|Rule 30: To obtain permission on DSP for flight of a UA – under the NPNT policy.||It is impractical that permission needs to be acquired for each flight. This provision fails to consider flights in areas lacking connectivity and thus, unable to obtain required permission.||Requirement for permission for each flight should be restricted. Exemption should be provided for flights that take place in areas lacking connectivity.|
|Rule 32: Only a Licensed Remote Pilot shall operate a UAS in India except the Nano and Micro classes of UA.||Adequate systems to obtain a drone pilot license is not provided. No existence of training institutions with the power to grant drone pilot licenses increasing difficulty to obtain a drone pilot license.||Provide an adequate system to obtain a drone pilot license.|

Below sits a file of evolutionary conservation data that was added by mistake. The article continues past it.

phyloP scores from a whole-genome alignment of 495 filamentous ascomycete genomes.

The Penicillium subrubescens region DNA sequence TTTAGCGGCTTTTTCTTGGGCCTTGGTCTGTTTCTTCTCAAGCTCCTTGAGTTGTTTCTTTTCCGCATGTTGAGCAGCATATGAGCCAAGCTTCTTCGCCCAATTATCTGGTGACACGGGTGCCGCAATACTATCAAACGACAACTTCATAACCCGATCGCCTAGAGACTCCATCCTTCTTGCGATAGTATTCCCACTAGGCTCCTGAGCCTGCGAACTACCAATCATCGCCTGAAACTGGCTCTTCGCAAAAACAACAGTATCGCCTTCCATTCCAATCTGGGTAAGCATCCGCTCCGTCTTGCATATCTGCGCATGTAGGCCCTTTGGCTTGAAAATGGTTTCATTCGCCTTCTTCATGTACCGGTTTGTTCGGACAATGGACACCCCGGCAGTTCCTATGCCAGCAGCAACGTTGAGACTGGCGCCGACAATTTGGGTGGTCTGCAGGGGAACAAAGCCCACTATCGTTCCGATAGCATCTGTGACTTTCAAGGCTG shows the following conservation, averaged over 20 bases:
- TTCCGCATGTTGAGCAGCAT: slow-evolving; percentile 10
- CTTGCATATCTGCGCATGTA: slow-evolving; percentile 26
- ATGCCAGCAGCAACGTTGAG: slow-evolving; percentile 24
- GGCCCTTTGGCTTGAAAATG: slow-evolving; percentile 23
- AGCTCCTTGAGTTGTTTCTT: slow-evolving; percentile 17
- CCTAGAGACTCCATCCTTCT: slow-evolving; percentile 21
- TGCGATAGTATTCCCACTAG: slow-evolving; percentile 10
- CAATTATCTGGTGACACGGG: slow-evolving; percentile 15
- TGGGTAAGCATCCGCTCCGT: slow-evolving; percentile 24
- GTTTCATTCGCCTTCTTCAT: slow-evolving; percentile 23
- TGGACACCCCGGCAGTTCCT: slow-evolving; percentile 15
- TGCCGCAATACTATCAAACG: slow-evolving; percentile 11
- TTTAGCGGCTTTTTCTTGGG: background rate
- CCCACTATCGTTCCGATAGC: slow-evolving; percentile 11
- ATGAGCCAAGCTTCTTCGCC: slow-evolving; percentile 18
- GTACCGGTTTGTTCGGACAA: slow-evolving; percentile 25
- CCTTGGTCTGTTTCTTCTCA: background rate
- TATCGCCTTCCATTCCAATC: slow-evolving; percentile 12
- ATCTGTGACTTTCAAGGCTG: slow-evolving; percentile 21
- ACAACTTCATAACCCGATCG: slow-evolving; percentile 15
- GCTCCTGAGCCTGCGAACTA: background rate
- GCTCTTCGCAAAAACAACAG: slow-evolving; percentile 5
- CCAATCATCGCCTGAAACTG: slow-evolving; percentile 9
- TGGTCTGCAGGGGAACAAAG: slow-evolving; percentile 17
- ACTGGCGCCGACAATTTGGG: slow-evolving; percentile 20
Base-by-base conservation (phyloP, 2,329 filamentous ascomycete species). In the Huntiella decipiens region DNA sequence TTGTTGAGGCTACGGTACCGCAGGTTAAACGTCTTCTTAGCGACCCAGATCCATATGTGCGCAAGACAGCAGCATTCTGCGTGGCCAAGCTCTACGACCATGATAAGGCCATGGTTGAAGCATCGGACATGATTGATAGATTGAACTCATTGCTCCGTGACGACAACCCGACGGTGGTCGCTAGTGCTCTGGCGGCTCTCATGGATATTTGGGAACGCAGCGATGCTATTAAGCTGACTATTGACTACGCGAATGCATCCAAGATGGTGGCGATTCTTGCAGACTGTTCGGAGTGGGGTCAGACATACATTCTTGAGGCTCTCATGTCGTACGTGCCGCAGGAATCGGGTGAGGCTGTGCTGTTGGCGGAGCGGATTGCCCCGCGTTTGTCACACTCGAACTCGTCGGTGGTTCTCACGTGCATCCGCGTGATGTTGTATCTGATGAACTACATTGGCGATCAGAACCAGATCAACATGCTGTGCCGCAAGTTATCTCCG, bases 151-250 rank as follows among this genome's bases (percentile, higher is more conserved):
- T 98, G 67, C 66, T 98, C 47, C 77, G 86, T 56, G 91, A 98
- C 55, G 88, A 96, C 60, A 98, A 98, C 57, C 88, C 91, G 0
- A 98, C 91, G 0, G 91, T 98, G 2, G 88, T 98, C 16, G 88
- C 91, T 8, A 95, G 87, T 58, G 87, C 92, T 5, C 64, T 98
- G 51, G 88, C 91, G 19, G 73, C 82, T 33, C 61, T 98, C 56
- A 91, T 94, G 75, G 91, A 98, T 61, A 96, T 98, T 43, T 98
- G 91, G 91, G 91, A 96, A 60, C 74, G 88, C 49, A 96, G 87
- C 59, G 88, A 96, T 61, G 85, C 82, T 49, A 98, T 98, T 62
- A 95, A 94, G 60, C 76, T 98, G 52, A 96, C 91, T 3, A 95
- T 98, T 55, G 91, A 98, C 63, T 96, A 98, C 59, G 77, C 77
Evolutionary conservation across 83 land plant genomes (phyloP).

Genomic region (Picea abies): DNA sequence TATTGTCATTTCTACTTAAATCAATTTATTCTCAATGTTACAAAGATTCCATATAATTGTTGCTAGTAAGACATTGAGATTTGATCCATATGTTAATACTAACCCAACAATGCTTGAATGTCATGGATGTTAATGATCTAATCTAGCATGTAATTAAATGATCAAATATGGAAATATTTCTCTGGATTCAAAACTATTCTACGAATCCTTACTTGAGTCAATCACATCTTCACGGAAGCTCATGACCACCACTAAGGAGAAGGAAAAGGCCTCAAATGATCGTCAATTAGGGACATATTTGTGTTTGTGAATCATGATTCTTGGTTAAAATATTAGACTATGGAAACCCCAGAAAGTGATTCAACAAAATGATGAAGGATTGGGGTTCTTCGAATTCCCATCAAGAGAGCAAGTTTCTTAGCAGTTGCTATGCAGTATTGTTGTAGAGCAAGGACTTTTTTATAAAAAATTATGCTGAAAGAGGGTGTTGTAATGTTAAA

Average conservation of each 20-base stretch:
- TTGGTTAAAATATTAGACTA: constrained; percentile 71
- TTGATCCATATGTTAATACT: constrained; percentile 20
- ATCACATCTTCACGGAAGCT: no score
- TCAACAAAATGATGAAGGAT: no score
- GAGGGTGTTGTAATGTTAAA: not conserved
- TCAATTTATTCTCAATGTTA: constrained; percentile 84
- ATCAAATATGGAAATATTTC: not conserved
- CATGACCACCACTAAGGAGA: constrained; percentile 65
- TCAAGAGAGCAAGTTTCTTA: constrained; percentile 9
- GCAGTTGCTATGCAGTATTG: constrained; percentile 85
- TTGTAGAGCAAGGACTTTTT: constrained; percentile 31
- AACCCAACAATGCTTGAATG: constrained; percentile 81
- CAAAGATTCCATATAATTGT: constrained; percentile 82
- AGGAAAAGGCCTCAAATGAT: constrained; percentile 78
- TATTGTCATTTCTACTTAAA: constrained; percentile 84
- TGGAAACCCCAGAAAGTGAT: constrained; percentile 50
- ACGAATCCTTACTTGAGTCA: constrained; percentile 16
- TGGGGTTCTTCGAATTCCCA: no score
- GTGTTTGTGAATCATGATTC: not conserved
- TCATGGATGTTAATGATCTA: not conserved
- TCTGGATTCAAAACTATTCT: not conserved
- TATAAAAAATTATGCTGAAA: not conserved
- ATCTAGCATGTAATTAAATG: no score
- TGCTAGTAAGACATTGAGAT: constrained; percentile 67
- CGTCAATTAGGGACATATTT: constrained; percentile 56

|Rule 35: No imagery to be captured from a UA in flight of areas specified in Schedule VIII.||A No Objection Certificate (“NOC”) must be obtained from the MoD for data acquisition. This is in contradiction to Rule 35 that permits photography from UA without the NOC.||Provide clarification regarding the NOC to be obtained from the MoD.|
|Rule 51 & Schedule XI: The fee for authorisation, certification, UIN, license or permit.||Imposition of fee will increase cost of operations. Keeping in mind that this is a developing industry and facing competition, fees should be reduced.||Reduction of fee cost.|
|Rule 63: Cognizable and non bailable offences.||The classification of offences leads to legal prosecutions. There is skepticism with regard to the extensive power of the DGCA to prosecute an individual.||Provide clarity regarding legal prosecution required.|